Ernst van den Hemel

Ernst van den Hemel is a Postdoctoral Research Fellow at the Center for the Humanities at Utrecht University. He is an active member of the CHCI initiative Religion, Secularism and Political Belonging. His books include a monograph on political Calvinism entitled Calvinisme en Politiek: Tussen Verzet en Berusting (Uitgeverij Boom, 2009), a collection of essays and interviews on the oeuvre of French philosopher Alain Badiou (Alain Badiou, Filosofie, Kunst en Politiek, Uitgeverij Octavo, 2012) as well as a co-edited volume entitled Words: Religious Language Matters, forthcoming with Fordham University Press (2014). He completed his Ph.D. on John Calvin's Institutes of Christian Religion in 2011 at the University of Amsterdam.

Posts by Ernst van den Hemel:

Monday, December 2nd, 2013

A Kingdom that no longer says Whatever

As a scholar working and living in the Netherlands, I apparently live in a state of affairs in which disinterested moral disorder reigns: “Whatever the particular country in which they happen to reside, all Westerners now live in the Kingdom of Whatever.” According to Brad Gregory, our present is the endpoint of a process through which we have come to lose “any shared or even convergent view about what ‘we’ think.” The result is a condition in which the grounds for morality might altogether disappear. Or, in more colloquial terms, this lack of a moral framework leads to an attitude of disinterest: “Whatever.”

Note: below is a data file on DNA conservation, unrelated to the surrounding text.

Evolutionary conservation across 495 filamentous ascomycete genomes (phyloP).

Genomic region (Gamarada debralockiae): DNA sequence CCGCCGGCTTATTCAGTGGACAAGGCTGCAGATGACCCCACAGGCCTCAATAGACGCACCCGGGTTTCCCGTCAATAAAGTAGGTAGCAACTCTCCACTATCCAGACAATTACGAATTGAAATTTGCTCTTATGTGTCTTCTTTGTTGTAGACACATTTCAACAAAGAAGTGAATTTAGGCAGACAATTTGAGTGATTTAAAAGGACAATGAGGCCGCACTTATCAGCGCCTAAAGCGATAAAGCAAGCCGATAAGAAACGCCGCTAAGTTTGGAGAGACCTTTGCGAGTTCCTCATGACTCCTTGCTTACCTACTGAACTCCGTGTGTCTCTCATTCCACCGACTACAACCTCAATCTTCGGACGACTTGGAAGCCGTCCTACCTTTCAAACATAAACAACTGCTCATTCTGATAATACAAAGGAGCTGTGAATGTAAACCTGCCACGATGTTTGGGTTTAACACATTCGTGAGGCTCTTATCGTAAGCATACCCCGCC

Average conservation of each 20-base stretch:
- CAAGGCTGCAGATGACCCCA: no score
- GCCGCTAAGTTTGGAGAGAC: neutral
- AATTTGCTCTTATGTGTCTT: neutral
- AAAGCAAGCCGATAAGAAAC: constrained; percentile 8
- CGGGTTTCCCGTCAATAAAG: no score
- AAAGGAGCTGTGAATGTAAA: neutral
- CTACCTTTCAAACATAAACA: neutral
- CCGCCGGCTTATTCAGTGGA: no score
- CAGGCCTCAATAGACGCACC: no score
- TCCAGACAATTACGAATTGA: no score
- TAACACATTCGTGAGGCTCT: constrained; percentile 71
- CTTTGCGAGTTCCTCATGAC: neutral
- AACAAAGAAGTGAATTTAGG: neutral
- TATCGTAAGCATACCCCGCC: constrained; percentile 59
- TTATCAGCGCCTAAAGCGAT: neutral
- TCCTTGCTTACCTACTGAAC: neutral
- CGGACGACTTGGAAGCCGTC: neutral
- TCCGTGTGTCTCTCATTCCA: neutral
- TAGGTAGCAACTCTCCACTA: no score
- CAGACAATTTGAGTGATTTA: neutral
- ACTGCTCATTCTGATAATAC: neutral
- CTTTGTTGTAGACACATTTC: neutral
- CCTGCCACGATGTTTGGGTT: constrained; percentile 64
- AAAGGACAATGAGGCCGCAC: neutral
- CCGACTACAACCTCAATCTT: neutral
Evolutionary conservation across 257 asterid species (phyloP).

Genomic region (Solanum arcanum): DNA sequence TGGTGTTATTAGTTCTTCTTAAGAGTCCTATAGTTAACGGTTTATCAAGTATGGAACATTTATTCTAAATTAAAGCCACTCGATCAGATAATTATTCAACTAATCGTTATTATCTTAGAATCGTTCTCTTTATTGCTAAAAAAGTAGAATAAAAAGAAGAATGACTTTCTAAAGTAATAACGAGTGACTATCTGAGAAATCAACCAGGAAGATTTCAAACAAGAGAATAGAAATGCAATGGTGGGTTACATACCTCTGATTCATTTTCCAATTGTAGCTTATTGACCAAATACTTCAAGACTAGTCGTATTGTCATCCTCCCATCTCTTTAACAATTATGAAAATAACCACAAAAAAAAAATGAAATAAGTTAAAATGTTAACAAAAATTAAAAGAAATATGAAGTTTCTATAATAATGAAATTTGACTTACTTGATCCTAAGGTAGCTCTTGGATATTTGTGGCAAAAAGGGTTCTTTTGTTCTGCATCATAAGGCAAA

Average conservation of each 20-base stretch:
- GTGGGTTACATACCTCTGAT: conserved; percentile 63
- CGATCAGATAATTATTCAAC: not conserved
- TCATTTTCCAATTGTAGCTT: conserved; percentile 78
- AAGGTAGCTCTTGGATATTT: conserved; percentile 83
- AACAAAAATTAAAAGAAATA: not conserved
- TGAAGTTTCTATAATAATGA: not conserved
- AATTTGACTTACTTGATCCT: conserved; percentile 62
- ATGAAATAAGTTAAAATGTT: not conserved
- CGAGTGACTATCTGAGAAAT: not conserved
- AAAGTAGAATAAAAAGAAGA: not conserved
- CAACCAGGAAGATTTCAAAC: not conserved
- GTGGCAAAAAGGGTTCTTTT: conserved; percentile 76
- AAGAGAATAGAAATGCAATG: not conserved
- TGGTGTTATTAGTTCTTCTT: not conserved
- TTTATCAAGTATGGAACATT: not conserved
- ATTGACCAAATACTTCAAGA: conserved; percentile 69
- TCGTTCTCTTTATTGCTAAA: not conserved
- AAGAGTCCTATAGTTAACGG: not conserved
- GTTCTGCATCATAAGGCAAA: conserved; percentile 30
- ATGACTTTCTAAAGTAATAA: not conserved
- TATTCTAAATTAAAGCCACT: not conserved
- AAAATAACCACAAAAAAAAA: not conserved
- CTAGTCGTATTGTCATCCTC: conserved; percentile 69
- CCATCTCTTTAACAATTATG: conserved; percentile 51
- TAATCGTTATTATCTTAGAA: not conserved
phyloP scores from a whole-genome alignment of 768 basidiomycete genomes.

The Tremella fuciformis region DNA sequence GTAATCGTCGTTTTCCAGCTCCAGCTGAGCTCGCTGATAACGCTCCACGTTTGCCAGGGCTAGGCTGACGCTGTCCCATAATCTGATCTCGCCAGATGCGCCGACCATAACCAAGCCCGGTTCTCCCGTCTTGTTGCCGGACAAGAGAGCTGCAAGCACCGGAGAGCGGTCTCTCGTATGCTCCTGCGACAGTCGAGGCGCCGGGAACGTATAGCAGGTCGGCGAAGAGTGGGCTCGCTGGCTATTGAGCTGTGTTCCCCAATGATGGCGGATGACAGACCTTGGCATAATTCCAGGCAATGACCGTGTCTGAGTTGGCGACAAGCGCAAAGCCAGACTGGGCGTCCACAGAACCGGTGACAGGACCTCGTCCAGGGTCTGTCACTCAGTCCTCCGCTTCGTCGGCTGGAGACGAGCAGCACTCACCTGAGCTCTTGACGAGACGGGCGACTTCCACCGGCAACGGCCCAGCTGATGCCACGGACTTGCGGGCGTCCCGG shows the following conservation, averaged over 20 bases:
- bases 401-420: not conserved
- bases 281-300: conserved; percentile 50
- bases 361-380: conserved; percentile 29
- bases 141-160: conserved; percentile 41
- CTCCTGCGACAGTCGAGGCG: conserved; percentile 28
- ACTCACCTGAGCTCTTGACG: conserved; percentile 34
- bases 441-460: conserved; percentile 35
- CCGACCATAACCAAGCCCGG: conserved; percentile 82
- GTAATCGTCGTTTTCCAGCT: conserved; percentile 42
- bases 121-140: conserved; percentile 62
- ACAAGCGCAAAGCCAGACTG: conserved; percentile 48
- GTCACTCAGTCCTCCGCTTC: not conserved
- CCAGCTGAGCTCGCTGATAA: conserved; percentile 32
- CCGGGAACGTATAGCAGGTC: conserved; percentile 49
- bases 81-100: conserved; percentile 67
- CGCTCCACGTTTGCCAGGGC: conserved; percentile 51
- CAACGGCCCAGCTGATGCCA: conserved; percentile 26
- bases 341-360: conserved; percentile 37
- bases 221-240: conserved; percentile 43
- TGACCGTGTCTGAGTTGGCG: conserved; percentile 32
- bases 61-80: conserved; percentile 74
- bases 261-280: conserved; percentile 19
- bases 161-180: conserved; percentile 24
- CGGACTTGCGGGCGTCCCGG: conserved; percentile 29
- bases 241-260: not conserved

I suspect that in Gregory’s view the Netherlands must be a prime example of the Kingdom of Whatever. The influence of the Reformation has nestled itself so deep in the soul of the country that Calvinist capitalist frugality and boundless moral liberalism have well-nigh become synonymous with Dutch national character.

Or at least, so the narrative goes.

Read the rest of A Kingdom that no longer says Whatever.